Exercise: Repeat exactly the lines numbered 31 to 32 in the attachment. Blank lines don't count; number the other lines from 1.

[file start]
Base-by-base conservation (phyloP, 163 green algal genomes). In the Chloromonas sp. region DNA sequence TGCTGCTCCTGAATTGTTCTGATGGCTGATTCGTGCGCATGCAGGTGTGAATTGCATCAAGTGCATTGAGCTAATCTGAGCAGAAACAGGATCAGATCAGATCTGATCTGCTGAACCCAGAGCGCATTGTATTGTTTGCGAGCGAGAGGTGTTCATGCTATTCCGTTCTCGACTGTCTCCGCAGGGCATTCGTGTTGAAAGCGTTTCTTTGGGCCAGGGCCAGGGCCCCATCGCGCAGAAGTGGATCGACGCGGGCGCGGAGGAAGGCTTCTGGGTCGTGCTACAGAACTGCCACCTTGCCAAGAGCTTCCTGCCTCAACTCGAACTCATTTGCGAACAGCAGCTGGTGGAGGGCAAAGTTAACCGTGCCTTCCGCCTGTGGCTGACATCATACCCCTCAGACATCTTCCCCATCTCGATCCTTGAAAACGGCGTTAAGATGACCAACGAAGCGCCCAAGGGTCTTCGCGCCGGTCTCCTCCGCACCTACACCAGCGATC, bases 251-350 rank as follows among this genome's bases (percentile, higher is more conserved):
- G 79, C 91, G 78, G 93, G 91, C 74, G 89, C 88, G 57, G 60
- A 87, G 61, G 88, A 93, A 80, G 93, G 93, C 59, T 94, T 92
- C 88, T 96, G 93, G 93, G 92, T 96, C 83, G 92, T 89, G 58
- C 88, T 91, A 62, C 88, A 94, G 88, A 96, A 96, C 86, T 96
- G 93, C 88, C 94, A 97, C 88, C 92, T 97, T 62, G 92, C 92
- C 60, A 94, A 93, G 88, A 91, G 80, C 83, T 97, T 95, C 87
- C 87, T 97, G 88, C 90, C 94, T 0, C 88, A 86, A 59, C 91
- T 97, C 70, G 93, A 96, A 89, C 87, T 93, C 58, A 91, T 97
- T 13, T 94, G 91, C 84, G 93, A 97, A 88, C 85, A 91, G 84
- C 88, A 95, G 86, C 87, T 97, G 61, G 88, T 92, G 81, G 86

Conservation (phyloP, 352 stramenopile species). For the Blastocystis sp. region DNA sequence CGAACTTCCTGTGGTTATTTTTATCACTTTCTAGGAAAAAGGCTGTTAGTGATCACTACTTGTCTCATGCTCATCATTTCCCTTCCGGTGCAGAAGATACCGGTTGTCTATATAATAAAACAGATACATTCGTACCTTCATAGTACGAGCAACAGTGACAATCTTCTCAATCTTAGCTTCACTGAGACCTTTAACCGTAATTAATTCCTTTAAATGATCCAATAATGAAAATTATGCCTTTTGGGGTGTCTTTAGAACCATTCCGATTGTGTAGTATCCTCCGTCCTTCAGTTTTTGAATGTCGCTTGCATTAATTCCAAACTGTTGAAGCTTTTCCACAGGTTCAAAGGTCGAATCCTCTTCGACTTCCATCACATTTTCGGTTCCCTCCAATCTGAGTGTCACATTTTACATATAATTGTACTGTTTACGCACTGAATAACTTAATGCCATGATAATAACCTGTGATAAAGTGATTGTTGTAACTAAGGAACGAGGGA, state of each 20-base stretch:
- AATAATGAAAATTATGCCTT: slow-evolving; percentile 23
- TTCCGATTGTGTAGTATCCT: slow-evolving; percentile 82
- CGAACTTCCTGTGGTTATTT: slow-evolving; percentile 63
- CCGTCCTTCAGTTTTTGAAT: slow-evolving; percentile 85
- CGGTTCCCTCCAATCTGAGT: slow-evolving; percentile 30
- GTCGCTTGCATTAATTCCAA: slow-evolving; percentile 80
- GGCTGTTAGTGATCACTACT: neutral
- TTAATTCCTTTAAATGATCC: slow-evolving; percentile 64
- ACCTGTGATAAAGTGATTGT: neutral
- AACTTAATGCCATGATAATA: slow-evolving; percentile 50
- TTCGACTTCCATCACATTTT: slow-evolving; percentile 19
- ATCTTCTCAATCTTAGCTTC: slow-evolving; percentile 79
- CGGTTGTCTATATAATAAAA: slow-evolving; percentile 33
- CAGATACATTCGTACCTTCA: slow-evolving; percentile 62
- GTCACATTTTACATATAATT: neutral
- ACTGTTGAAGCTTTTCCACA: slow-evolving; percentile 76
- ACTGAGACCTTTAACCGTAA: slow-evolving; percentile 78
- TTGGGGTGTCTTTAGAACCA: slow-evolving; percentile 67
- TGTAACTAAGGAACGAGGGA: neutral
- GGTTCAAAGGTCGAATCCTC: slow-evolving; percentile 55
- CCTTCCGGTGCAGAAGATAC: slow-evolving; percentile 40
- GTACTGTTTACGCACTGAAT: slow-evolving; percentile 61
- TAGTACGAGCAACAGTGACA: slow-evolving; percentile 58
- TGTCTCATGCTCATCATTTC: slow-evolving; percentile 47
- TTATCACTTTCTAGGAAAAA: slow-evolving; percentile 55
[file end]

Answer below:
- TGTAACTAAGGAACGAGGGA: neutral
- GGTTCAAAGGTCGAATCCTC: slow-evolving; percentile 55